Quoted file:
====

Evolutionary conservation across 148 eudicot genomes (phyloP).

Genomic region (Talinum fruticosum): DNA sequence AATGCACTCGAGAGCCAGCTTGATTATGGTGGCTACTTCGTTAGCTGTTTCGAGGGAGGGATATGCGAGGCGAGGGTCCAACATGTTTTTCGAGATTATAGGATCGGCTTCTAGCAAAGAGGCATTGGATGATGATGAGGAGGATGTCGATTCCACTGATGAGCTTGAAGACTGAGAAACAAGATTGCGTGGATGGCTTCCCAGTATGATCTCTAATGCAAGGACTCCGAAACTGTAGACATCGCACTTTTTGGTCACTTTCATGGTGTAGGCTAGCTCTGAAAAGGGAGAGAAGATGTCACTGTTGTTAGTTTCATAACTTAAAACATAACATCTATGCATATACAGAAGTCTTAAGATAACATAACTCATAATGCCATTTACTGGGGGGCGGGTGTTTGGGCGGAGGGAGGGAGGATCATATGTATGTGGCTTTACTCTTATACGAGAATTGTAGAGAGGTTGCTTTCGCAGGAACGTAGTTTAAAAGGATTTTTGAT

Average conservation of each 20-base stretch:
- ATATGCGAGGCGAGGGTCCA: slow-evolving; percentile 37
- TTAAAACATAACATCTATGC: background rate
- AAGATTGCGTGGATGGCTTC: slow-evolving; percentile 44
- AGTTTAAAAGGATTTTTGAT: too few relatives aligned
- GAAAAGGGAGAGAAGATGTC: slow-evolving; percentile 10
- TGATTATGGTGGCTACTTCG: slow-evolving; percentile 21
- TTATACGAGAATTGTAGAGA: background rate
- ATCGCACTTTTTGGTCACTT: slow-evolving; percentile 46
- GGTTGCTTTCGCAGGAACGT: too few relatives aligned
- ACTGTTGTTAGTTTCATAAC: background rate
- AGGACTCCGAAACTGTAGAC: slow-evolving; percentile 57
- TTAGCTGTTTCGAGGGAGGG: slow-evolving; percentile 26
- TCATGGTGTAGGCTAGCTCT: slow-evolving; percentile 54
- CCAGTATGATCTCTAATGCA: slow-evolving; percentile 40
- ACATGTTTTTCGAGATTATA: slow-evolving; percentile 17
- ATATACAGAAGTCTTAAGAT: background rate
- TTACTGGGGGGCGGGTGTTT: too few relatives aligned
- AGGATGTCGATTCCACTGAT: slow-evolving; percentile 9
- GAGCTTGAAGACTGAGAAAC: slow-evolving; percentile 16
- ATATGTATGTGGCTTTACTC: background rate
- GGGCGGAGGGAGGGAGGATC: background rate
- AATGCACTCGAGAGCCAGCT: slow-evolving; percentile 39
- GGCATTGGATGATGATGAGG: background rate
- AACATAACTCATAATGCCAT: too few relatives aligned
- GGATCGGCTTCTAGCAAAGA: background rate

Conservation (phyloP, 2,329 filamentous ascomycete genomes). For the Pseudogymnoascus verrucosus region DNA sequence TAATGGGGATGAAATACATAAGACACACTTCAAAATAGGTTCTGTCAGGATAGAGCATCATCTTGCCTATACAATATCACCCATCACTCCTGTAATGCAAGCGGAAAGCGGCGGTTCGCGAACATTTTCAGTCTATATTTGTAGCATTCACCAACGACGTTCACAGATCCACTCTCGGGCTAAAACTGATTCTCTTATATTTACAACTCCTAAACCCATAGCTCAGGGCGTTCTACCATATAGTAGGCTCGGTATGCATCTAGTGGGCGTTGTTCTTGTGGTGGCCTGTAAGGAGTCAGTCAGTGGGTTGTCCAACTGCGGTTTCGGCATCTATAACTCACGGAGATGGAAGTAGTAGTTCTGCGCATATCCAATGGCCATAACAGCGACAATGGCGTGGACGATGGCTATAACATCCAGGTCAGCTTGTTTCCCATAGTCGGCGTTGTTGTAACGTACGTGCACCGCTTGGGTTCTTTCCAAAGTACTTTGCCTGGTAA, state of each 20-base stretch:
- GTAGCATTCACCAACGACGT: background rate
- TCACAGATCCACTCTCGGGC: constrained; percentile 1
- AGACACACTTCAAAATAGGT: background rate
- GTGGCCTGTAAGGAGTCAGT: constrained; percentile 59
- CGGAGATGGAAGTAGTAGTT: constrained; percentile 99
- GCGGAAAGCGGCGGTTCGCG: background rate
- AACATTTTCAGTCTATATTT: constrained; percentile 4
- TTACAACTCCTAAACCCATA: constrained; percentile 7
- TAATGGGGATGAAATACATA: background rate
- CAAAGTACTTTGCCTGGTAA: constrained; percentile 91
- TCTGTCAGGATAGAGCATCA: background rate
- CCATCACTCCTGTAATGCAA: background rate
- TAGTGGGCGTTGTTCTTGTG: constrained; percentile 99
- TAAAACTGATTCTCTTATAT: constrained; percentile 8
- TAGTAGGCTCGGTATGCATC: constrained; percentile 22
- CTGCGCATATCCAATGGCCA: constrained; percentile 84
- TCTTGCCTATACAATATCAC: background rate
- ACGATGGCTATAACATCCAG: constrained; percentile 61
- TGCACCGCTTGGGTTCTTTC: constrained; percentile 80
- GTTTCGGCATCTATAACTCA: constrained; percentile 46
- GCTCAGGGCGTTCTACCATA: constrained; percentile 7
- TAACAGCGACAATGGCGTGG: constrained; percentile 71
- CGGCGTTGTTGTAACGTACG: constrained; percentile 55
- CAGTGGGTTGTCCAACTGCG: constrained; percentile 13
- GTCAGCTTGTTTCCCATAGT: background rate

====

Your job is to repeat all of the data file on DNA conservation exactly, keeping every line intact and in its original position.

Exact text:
Evolutionary conservation across 148 eudicot genomes (phyloP).

Genomic region (Talinum fruticosum): DNA sequence AATGCACTCGAGAGCCAGCTTGATTATGGTGGCTACTTCGTTAGCTGTTTCGAGGGAGGGATATGCGAGGCGAGGGTCCAACATGTTTTTCGAGATTATAGGATCGGCTTCTAGCAAAGAGGCATTGGATGATGATGAGGAGGATGTCGATTCCACTGATGAGCTTGAAGACTGAGAAACAAGATTGCGTGGATGGCTTCCCAGTATGATCTCTAATGCAAGGACTCCGAAACTGTAGACATCGCACTTTTTGGTCACTTTCATGGTGTAGGCTAGCTCTGAAAAGGGAGAGAAGATGTCACTGTTGTTAGTTTCATAACTTAAAACATAACATCTATGCATATACAGAAGTCTTAAGATAACATAACTCATAATGCCATTTACTGGGGGGCGGGTGTTTGGGCGGAGGGAGGGAGGATCATATGTATGTGGCTTTACTCTTATACGAGAATTGTAGAGAGGTTGCTTTCGCAGGAACGTAGTTTAAAAGGATTTTTGAT

Average conservation of each 20-base stretch:
- ATATGCGAGGCGAGGGTCCA: slow-evolving; percentile 37
- TTAAAACATAACATCTATGC: background rate
- AAGATTGCGTGGATGGCTTC: slow-evolving; percentile 44
- AGTTTAAAAGGATTTTTGAT: too few relatives aligned
- GAAAAGGGAGAGAAGATGTC: slow-evolving; percentile 10
- TGATTATGGTGGCTACTTCG: slow-evolving; percentile 21
- TTATACGAGAATTGTAGAGA: background rate
- ATCGCACTTTTTGGTCACTT: slow-evolving; percentile 46
- GGTTGCTTTCGCAGGAACGT: too few relatives aligned
- ACTGTTGTTAGTTTCATAAC: background rate
- AGGACTCCGAAACTGTAGAC: slow-evolving; percentile 57
- TTAGCTGTTTCGAGGGAGGG: slow-evolving; percentile 26
- TCATGGTGTAGGCTAGCTCT: slow-evolving; percentile 54
- CCAGTATGATCTCTAATGCA: slow-evolving; percentile 40
- ACATGTTTTTCGAGATTATA: slow-evolving; percentile 17
- ATATACAGAAGTCTTAAGAT: background rate
- TTACTGGGGGGCGGGTGTTT: too few relatives aligned
- AGGATGTCGATTCCACTGAT: slow-evolving; percentile 9
- GAGCTTGAAGACTGAGAAAC: slow-evolving; percentile 16
- ATATGTATGTGGCTTTACTC: background rate
- GGGCGGAGGGAGGGAGGATC: background rate
- AATGCACTCGAGAGCCAGCT: slow-evolving; percentile 39
- GGCATTGGATGATGATGAGG: background rate
- AACATAACTCATAATGCCAT: too few relatives aligned
- GGATCGGCTTCTAGCAAAGA: background rate

Conservation (phyloP, 2,329 filamentous ascomycete genomes). For the Pseudogymnoascus verrucosus region DNA sequence TAATGGGGATGAAATACATAAGACACACTTCAAAATAGGTTCTGTCAGGATAGAGCATCATCTTGCCTATACAATATCACCCATCACTCCTGTAATGCAAGCGGAAAGCGGCGGTTCGCGAACATTTTCAGTCTATATTTGTAGCATTCACCAACGACGTTCACAGATCCACTCTCGGGCTAAAACTGATTCTCTTATATTTACAACTCCTAAACCCATAGCTCAGGGCGTTCTACCATATAGTAGGCTCGGTATGCATCTAGTGGGCGTTGTTCTTGTGGTGGCCTGTAAGGAGTCAGTCAGTGGGTTGTCCAACTGCGGTTTCGGCATCTATAACTCACGGAGATGGAAGTAGTAGTTCTGCGCATATCCAATGGCCATAACAGCGACAATGGCGTGGACGATGGCTATAACATCCAGGTCAGCTTGTTTCCCATAGTCGGCGTTGTTGTAACGTACGTGCACCGCTTGGGTTCTTTCCAAAGTACTTTGCCTGGTAA, state of each 20-base stretch:
- GTAGCATTCACCAACGACGT: background rate
- TCACAGATCCACTCTCGGGC: constrained; percentile 1
- AGACACACTTCAAAATAGGT: background rate
- GTGGCCTGTAAGGAGTCAGT: constrained; percentile 59
- CGGAGATGGAAGTAGTAGTT: constrained; percentile 99
- GCGGAAAGCGGCGGTTCGCG: background rate
- AACATTTTCAGTCTATATTT: constrained; percentile 4
- TTACAACTCCTAAACCCATA: constrained; percentile 7
- TAATGGGGATGAAATACATA: background rate
- CAAAGTACTTTGCCTGGTAA: constrained; percentile 91
- TCTGTCAGGATAGAGCATCA: background rate
- CCATCACTCCTGTAATGCAA: background rate
- TAGTGGGCGTTGTTCTTGTG: constrained; percentile 99
- TAAAACTGATTCTCTTATAT: constrained; percentile 8
- TAGTAGGCTCGGTATGCATC: constrained; percentile 22
- CTGCGCATATCCAATGGCCA: constrained; percentile 84
- TCTTGCCTATACAATATCAC: background rate
- ACGATGGCTATAACATCCAG: constrained; percentile 61
- TGCACCGCTTGGGTTCTTTC: constrained; percentile 80
- GTTTCGGCATCTATAACTCA: constrained; percentile 46
- GCTCAGGGCGTTCTACCATA: constrained; percentile 7
- TAACAGCGACAATGGCGTGG: constrained; percentile 71
- CGGCGTTGTTGTAACGTACG: constrained; percentile 55
- CAGTGGGTTGTCCAACTGCG: constrained; percentile 13
- GTCAGCTTGTTTCCCATAGT: background rate